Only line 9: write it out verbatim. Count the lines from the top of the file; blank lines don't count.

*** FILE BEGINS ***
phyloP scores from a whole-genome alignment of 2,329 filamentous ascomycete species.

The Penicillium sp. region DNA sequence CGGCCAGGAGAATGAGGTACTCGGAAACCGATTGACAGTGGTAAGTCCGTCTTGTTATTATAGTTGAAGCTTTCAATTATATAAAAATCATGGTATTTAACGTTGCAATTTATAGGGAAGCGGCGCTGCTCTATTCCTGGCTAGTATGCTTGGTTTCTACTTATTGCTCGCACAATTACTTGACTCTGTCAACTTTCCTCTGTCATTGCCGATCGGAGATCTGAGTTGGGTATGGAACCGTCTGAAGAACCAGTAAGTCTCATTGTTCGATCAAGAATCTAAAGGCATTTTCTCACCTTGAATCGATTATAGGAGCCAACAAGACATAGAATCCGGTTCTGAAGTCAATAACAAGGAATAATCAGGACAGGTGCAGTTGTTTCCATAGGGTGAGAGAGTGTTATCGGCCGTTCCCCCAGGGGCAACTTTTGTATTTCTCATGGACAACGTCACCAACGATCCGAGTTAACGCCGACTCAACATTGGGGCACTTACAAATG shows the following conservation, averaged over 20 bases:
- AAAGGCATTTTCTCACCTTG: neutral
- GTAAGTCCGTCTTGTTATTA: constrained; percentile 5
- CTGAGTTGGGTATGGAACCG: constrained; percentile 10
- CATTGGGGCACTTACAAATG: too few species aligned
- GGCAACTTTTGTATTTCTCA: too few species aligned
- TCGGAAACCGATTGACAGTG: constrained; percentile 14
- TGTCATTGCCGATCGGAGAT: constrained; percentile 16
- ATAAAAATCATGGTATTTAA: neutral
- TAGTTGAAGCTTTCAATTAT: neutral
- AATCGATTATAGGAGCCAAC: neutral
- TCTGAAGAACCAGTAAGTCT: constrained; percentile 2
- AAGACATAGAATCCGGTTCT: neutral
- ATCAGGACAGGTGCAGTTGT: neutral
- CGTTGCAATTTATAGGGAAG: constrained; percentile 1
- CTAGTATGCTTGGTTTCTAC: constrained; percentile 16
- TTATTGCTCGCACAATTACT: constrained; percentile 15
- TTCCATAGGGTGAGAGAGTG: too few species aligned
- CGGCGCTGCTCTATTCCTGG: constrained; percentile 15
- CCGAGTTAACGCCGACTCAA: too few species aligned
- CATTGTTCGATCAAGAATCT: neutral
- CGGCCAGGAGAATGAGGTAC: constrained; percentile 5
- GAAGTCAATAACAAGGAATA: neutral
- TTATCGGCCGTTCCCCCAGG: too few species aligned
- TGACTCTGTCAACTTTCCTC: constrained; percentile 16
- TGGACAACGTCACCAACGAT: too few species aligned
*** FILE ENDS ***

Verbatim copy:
- TGTCATTGCCGATCGGAGAT: constrained; percentile 16